I have a feeling they put too much stock in their own importance and figured a threat of self destruction would move millions into their side of the court.

It would appear that they are not as important as they had assumed themselves to be.

The Hissy Fits begin


As I drove toward Oklahoma, I had to pass through the religious corridor.

This is a section of interstate 44 where there seems to be a church every so many feet, with Burma Shave type road signs attributing condemnatory quotes to Jesus and God.

I am not a member of any of the churches that I passed along the way, nor am I sure what separated each denomination from another, but I was sure the differences were minor interpretations of old Hebrew texts.

I have a comfortable relationship with the deity as I choose him to be, and do not find that I need answers from a humanly established system of beliefs that others do and find in the church of their choice.

The only thing I knowingly share with the members of the congregations I passed was that they and I are American citizens protected by the Constitution and sharing the unalienable rights with which the creator endowed us.

Anything else is personal and based on individual choices.

I had left Cape Cod in the early afternoon of Monday, June 15.

I had once lived in Oklahoma, but had spent a couple of years in Massachusetts where people were actually living in a society I had done what I could do to bring about in OK, and before that, California

I was effectively leaving the 21st Century to spend some time in the 19th.

I know quite a few people who have fought for equality in Oklahoma, and I was on my way to celebrate Gay Pride Week with as many as I could run into.

Pride Week alone was good fear fodder for the religious shows I was getting on the Radio from the time I left Pennsylvania, but the impeding decision by the Supreme Court on marriage equality was due, so there was an extra reason for hyperbolic bloviating and totally invented threats passed on as God’s honest truth to those who just absorbed what was aired.

The basic theme was that no one was going to force any preacher with a radio show, at least, to perform a Gay wedding.


Just won’t do it.

They can lock me away for my religious conviction.

I have religious courage in Jesus.

What they do not seem to understand is that anyone who is serious about getting married will attempt to make it a joyous event, and will seek out those who will make it one.

No one is going to pick a church at random for a wedding, and in all the years of same sex marriage in Massachusetts, no one has forced a clergy member to perform a wedding.

It seemed as I was driving that I was not hearing any legitimate argument to support denying taxpaying citizens their rights other than a tax exempt organization was in favor of the idea. And while ignoring 11 years of proof to the contrary, as none of the inevitable disasters and persecutions began when marriage equality began in Massachusetts, the preachers just kept repeating lists of God’s wrath events that will now happen.

Now after the decision was released, it seems that with attention on people’s rights, the churches see the spot light is shifting and are desperately trying to control the story.

No one is going to arrest you for not performing a wedding. The couple would have had to have been morons to approach such a pastor in the first place.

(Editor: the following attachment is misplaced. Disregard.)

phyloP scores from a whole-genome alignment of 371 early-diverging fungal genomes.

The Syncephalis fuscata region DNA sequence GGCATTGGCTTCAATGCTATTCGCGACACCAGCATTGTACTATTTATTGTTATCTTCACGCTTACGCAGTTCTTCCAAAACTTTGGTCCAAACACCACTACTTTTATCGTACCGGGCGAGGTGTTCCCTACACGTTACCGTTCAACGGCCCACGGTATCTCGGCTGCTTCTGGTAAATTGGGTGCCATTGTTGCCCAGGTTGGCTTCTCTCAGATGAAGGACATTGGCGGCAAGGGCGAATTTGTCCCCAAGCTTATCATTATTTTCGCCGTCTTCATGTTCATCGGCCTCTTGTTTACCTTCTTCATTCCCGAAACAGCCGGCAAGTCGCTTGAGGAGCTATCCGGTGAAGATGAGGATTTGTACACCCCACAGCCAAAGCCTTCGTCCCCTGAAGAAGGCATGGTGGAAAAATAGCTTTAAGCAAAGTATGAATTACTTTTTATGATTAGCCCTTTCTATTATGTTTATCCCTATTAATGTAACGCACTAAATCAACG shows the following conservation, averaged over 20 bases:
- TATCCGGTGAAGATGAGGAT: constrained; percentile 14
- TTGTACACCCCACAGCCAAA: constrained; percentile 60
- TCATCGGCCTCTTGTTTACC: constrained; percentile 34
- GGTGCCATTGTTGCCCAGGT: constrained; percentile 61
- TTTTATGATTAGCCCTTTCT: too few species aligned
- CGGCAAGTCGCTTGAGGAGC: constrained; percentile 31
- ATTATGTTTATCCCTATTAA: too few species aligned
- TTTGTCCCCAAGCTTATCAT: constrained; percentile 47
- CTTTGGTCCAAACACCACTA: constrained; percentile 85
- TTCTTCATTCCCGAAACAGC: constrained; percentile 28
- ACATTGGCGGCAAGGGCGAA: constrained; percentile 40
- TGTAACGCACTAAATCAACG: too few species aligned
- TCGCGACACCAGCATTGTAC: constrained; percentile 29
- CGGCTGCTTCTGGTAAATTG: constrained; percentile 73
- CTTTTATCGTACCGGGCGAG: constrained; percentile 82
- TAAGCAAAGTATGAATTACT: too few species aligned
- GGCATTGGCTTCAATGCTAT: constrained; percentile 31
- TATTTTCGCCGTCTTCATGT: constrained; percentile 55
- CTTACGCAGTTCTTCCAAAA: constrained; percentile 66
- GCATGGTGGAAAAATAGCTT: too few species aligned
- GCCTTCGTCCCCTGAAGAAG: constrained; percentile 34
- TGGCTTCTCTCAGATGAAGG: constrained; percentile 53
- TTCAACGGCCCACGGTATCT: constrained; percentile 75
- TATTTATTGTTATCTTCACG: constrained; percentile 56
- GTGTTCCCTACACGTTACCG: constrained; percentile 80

Doesn’t the couple talk to anyone?

And what Gay person doesn’t know a baker, a hair dresser, a caterer, or someone who just loves to organize parties, and has to approach such people at random and blindly.

It was on the Morning of Friday, June 26, as I was swooping through West Virginia that I heard the SCOTUS decision on Marriage Equality. I knew there would be a big rally in Oklahoma City, and I would have loved to have been at it. But reality is what it is.

But I knew this time that by the time I got back to the 21st Century , my friends in the Red States would be there with me.


The assignment.

Draw a picture of a complete American citizen.


Although it is a good thing that with the SCOTUS ruling on same-sex marriage GLBT people have gained more of our rights as citizens, but it is still rather disturbing that people claim that our rights should be put up to the popular vote.

How are unalienable rights, with which we are endowed by our creator, subject to the votes of those who already have and enjoy these rights?

The Fox choice

Fox news assiduously avoided any reference to Josh Duggar when the story about his having sexually abused several young girls, including his sisters, when he was fourteen came out until Megyn Kelly scheduled that interview with the family that gave them the opportunity to excuse themselves for any wrong doing especially on the part of the judgmental parents who are only too willing to condemn other people and other people’s children, but who swept things under the rug when it hit home.

The fault was not theirs, but that of the liberal, secular media.

In their reality Josh Duggar was just “a young boy in puberty and a little too curious about girls.”

There were no legal actions, nor was the troubled boy sent to legitimate counseling to deal with what could be a severe psychological problem that is notoriously difficult to treat and is often repeated.

We had parents who not only failed to deal with things properly, but who went on to make money on a family centered reality show that presented all members of the family as totally righteous and examples to the rest of us with less virtuous families.